Tuesday, 03 April 2007
Do We Need a Bloggers' Code of Conduct?
In the brouhaha following the matter of Kathy Sierra, there has been a call for a blogging code of conduct. Respected technology guru, Tim O’Reilly, has posted some suggested provisions gathered at the Etech conference in San Diego last week.
Most are common-sense items about removing abusive comments, not baiting the trolls, not publishing anything you wouldn’t say in person, etc. leaving the level of tolerance to individual bloggers. But one suggestion is disturbing: creating some “easily deployed badges pointing to a common set of guidelines.”
“This would let people know which sites to avoid, if they aren't willing to put up with foul language and insulting comments,” continues O’Reilly…”I'd love to see the major blogging platforms offer comment rating systems that would allow automatic moderating down of nasty comments.”
Whoa! Let’s slow down here just a minute:
- Whose common guidelines would those be?
- Who defines “foul language”?
- Who defines “insulting”?
- Who determines what “nasty” is?
- Who in their right mind would let a blog host deploy automatic comment moderating?
When you consider the implications, this is treading precariously close to an affront on the First Amendment.
For most of the life of this blog, I have carried on my lengthy “Blog To-Do List” an item which states “write disclaimer.” By that I mean to lay out clearly how this blog operates, what is allowed, what is not and when transgressed what I do about it.
It remains undone because it has been so infrequently needed. Elders and others who visit here have always been capable of disagreement and strong opinion without abuse.
I like to flatter myself that I have set a tone others follow, a tone I deliberately and carefully thought out when I started writing TGB. But I suspect the real reason for the high level of self-restraint among those who comment has more to do with the wisdom of age, that elders know from experience, perhaps more than younger people, that invective does not further intelligent discussion.
The only comments removed have been either spam or, most annoying, people promoting their commercial products. (I explain they are welcome to purchase an ad, after which they slink away.) And twice, I have removed a link from the Elderbloggers List on the left due to racial slurs on their blogs, not here. I vet that list carefully because I consider them recommendations and although some may not appeal to all readers, most readers will find something of value and interest within in the list.
Some bloggers moderate comments. That is, they approve each one before posting it. That is one way to ensure civility. Others post disclaimers and codes of conduct, their personal rules for maintaining the kind of blog they want. It is fair warning to the trolls and to those who would be intemperate with their words - or to readers, if blog owners have a broad defintion of civil discourse.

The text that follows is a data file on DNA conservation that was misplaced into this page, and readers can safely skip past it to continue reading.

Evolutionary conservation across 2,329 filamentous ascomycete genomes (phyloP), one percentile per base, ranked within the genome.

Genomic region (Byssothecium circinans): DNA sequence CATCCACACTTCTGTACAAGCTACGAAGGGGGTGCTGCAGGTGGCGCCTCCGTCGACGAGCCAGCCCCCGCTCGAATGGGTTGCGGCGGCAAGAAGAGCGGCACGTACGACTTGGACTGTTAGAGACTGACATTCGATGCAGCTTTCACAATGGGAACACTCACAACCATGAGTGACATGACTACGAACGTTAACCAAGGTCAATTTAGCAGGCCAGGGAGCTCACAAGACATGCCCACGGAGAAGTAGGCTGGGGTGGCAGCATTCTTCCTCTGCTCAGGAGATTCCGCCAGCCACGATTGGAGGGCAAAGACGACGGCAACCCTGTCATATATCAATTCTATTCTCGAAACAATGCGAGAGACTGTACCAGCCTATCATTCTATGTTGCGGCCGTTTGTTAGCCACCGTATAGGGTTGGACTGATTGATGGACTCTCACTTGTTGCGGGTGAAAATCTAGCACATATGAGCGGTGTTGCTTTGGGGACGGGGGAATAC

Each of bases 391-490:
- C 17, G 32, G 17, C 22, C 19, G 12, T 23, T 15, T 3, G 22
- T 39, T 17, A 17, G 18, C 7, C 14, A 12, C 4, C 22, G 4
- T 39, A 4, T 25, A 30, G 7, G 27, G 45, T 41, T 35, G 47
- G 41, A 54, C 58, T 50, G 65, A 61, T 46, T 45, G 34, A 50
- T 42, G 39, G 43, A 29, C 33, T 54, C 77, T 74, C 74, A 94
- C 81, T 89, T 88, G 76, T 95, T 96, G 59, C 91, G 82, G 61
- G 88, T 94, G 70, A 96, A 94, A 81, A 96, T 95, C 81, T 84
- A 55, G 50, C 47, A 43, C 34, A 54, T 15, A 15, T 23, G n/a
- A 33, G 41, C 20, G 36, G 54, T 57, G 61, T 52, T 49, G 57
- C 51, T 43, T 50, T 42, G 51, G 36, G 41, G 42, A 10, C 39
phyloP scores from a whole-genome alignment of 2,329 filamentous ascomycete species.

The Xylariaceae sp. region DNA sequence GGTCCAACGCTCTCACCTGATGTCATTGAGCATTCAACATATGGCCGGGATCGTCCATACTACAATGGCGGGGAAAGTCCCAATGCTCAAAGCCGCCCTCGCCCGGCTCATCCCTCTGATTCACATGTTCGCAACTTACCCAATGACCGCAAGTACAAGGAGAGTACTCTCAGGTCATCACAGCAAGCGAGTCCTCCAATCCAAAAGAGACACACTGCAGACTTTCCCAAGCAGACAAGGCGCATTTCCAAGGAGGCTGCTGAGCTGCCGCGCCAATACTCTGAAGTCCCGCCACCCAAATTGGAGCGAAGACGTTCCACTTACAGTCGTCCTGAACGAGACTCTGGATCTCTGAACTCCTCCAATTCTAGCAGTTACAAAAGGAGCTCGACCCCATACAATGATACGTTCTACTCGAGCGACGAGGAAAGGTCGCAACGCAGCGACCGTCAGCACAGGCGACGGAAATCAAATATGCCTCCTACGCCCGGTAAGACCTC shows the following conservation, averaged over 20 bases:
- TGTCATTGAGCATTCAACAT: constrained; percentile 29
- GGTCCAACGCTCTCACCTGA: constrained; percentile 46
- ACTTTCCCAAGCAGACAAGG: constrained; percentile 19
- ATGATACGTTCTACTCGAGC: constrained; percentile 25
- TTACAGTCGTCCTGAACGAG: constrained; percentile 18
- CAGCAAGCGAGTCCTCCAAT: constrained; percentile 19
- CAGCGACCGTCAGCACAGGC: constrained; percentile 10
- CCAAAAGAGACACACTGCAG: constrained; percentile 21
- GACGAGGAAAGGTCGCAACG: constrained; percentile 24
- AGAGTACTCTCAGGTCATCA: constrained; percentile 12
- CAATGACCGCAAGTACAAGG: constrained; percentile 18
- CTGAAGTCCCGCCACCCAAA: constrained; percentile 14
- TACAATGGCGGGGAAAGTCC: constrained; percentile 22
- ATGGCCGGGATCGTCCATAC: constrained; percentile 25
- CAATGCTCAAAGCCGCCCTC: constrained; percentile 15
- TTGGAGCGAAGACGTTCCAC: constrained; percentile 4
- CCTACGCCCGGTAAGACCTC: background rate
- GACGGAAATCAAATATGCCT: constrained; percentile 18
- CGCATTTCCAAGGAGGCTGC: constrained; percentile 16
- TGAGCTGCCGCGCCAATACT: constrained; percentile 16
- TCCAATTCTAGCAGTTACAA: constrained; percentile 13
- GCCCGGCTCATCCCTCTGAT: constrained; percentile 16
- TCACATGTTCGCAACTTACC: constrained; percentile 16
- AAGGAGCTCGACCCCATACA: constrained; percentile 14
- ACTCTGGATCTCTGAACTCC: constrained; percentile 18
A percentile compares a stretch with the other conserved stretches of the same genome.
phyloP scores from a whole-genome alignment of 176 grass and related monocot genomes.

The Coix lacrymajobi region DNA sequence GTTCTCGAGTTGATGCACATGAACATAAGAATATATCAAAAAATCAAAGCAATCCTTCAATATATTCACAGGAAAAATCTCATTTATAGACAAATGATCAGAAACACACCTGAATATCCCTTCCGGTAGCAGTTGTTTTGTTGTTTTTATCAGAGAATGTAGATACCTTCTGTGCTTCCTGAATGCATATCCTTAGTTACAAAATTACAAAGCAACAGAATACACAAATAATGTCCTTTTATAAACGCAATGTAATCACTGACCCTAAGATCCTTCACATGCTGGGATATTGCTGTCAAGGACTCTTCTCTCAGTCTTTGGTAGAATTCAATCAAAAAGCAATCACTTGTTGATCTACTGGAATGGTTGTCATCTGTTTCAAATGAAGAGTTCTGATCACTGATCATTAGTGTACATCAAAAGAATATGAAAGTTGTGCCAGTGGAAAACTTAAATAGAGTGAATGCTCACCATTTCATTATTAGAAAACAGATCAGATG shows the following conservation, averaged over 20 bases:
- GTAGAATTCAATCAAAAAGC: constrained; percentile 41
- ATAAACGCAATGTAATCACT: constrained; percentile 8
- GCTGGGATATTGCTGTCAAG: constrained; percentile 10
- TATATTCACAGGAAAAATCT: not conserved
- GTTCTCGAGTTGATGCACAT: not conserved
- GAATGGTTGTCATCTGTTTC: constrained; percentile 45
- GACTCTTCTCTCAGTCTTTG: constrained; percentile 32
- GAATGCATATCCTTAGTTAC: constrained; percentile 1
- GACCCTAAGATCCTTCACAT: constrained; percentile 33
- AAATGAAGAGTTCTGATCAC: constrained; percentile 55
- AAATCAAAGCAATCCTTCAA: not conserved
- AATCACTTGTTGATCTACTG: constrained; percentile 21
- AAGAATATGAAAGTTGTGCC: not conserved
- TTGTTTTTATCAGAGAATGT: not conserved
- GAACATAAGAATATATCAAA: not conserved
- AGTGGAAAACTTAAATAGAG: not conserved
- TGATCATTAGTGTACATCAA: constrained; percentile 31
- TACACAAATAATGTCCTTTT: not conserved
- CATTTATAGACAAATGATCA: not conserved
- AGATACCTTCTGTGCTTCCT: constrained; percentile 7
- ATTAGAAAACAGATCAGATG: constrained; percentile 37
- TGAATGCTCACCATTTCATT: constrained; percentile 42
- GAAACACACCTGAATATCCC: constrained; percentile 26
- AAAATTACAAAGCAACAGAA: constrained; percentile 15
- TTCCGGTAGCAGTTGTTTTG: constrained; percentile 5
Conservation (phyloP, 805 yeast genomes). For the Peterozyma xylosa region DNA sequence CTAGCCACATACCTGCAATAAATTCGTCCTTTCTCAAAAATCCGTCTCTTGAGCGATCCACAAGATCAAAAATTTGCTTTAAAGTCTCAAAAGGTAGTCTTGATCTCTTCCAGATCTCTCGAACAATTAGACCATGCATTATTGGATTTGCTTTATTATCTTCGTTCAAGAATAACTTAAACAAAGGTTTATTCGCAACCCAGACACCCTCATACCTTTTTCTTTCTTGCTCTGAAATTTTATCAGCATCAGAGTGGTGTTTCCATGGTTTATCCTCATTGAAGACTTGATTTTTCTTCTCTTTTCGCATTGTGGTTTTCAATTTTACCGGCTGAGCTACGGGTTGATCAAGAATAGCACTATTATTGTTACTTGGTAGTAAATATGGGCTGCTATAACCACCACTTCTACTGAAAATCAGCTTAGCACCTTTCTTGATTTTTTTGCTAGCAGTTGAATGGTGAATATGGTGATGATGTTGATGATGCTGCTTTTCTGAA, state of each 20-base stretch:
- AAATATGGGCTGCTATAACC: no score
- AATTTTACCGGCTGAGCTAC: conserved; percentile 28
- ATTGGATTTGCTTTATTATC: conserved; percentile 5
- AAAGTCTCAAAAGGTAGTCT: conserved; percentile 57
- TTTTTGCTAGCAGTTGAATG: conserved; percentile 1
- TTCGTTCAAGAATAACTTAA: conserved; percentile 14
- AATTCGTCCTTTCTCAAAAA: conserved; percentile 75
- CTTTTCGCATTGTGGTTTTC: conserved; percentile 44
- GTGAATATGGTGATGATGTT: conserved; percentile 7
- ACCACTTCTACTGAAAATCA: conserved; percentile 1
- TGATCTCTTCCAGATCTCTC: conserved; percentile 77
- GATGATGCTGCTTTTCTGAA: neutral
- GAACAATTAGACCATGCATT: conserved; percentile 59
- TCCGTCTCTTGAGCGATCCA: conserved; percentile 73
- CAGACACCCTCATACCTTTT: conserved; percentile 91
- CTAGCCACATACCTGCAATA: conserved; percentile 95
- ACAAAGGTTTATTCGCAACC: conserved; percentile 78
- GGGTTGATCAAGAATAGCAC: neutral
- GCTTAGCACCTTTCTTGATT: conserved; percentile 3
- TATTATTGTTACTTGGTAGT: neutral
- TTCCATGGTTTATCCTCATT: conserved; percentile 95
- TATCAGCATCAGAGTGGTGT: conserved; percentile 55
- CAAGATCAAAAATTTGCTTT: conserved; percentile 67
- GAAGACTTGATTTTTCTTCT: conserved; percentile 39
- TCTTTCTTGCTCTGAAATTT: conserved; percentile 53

The key, however, is that those codes and rules are personal to each blogger’s sensibilities, not imposed by an outside “authority” handing out “approved” badges linking to a set of rules based on one or a few people’s judgment of what is acceptable speech.
And if that badge idea takes hold, then are those who, like me, stand as First Amendment absolutists against imposed standards of speech to have their blogs labeled – as Tim O’Reilly suggests - “dangerous territory”? One person’s insult is another’s satire. What constitutes foul language is highly individual, as is what is nasty.
Censorship is a trecherous undertaking. Once imposed, it doesn’t take much to go from banning individual words to opinion, books and soon, ideas. And then it has arrived at groupthink.
The American Library Association maintains a list of Most Frequently Challenged Books. “Challenged” because few succeed, thanks to our First Amendment, in being banned. The ALA defines "challenged" as including complaints, public attacks, access restriction as well as outright banning. Among the most challenged books in recent years are certain ones written by Judy Blume, J.K. Rowling, Stephen King, Maya Angelou, R.L. Stine and John Steinbeck. When the censorship devil is let loose, there are people who would ban everything.
As a contributing editor at Blogher.org, I am required to adhere to their set of guidelines. Although I object on principle to such an imposition, these are useful, not restrictive and an organization has a right to establish them within the bounds of their internet space. All publishers, including bloggers, may set their own standards.
Given the hysteria surrounding the matter of Kathy Sierra, it probably is not a bad idea to suggest some general guidelines for civil discourse within the blogosphere that bloggers can use as they wish.
But when badges are introduced to announce a blogger's loyalty to a subjective, universal code of conduct, it leads to coercion. Next thing you know, there would be lists of "dangerous territory" blogs. I would be proud to have Time Goes By among them.